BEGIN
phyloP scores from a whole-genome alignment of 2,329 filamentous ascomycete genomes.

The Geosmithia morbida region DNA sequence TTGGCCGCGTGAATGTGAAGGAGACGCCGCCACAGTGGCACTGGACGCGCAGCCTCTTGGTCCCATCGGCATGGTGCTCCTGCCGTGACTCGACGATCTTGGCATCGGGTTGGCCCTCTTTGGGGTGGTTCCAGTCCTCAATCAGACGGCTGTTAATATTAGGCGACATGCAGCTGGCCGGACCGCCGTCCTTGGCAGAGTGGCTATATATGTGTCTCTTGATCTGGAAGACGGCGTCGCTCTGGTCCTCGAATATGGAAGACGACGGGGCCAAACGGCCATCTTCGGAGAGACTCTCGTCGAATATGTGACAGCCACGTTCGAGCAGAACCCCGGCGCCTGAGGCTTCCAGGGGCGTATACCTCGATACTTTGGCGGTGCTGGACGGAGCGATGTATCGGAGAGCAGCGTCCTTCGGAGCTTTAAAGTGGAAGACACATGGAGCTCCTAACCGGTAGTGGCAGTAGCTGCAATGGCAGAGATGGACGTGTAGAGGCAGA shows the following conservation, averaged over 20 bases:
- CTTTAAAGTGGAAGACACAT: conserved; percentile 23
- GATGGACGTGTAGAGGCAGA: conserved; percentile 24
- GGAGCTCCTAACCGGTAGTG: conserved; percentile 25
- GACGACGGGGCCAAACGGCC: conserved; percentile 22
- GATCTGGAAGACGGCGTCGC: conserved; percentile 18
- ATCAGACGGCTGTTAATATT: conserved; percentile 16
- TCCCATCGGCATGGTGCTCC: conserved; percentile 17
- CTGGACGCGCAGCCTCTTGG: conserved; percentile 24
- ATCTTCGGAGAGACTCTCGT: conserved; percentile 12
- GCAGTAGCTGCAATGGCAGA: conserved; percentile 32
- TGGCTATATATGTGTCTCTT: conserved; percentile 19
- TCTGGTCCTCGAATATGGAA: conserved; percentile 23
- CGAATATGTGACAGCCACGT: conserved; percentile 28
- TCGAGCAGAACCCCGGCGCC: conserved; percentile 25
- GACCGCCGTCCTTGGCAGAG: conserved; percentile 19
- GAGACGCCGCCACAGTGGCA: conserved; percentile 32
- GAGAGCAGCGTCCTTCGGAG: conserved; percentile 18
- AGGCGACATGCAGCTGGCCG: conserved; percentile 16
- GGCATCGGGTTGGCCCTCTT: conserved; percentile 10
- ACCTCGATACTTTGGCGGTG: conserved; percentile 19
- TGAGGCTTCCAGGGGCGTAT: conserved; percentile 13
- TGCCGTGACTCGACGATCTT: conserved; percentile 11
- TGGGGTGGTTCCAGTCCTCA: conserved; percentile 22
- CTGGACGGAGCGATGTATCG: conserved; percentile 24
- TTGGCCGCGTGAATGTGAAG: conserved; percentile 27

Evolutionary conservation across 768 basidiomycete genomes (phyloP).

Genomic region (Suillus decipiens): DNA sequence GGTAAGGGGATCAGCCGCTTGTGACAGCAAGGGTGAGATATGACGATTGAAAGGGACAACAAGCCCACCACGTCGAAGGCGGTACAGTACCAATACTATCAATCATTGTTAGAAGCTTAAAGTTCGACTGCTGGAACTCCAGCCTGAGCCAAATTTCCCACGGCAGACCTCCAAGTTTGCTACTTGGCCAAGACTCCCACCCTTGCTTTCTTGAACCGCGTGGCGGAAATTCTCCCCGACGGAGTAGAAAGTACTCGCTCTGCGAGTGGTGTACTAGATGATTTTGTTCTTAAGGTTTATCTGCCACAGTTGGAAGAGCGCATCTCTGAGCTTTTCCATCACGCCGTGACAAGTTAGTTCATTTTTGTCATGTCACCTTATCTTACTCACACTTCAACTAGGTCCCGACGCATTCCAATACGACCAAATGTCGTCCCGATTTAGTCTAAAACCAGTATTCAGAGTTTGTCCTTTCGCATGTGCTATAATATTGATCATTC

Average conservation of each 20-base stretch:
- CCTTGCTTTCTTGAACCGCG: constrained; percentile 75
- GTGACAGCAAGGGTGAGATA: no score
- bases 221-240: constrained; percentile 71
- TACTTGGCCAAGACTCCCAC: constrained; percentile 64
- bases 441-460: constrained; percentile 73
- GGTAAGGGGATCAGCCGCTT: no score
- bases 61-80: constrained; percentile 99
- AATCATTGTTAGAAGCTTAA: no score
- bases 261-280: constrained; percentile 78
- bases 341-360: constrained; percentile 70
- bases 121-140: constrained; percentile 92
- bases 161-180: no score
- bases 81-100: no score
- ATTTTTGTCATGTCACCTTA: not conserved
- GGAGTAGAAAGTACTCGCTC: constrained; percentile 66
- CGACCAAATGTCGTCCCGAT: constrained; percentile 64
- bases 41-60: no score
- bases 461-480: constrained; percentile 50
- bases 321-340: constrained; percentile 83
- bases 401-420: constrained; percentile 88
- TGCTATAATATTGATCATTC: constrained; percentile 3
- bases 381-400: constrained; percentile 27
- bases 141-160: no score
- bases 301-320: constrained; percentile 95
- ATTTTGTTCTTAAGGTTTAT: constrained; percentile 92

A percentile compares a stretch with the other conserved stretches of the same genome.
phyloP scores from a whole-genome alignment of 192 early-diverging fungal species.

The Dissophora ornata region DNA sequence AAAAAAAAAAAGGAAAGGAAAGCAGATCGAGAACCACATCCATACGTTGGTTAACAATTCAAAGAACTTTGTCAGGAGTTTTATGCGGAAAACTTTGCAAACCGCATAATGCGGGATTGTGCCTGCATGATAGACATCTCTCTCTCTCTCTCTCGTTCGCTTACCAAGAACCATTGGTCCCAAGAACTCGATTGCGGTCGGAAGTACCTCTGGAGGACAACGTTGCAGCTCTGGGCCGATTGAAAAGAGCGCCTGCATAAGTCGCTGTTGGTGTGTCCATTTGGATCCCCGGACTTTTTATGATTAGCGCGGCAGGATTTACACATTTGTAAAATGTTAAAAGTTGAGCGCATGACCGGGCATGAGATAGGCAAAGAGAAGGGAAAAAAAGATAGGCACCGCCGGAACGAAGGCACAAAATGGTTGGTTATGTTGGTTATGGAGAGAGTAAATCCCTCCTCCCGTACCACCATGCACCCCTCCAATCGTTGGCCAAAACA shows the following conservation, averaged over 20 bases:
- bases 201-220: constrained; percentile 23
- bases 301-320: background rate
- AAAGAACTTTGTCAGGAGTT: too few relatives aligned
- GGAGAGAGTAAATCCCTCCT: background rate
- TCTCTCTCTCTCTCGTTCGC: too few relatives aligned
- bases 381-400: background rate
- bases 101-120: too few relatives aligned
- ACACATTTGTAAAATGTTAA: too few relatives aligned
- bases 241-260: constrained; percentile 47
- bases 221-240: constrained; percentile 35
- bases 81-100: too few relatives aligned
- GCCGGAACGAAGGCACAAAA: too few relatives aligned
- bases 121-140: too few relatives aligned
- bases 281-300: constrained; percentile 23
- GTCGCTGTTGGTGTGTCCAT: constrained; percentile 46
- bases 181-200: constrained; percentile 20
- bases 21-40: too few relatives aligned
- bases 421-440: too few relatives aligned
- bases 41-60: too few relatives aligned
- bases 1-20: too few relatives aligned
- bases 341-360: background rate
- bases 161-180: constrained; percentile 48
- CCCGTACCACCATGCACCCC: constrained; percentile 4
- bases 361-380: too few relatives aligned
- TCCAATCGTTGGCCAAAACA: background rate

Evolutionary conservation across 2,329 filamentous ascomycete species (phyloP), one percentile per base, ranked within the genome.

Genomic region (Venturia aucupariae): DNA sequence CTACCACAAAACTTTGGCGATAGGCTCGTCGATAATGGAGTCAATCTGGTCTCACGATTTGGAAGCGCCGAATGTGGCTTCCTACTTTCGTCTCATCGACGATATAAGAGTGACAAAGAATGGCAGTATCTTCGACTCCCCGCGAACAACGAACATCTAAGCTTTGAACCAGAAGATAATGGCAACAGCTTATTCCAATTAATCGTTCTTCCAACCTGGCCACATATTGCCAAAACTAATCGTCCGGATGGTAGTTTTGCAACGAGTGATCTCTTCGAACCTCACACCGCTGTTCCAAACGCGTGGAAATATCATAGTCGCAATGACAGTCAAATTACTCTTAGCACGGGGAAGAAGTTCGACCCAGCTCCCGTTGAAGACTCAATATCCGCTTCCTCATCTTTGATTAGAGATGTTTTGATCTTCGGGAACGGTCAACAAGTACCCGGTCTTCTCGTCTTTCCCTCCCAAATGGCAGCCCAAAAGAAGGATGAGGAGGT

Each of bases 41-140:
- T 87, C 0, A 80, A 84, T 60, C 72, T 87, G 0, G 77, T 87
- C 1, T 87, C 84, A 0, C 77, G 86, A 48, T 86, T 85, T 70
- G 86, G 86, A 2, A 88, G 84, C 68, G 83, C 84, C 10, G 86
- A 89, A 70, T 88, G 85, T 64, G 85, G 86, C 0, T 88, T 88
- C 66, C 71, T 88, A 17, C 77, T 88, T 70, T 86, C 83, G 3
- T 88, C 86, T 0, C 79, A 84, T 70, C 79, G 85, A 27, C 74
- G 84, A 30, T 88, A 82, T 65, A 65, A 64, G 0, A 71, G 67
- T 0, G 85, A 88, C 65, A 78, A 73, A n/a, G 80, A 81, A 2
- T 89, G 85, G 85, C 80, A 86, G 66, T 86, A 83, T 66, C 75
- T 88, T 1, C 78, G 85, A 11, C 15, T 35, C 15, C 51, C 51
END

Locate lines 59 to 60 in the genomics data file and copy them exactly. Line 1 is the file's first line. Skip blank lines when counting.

- bases 201-220: constrained; percentile 23
- bases 301-320: background rate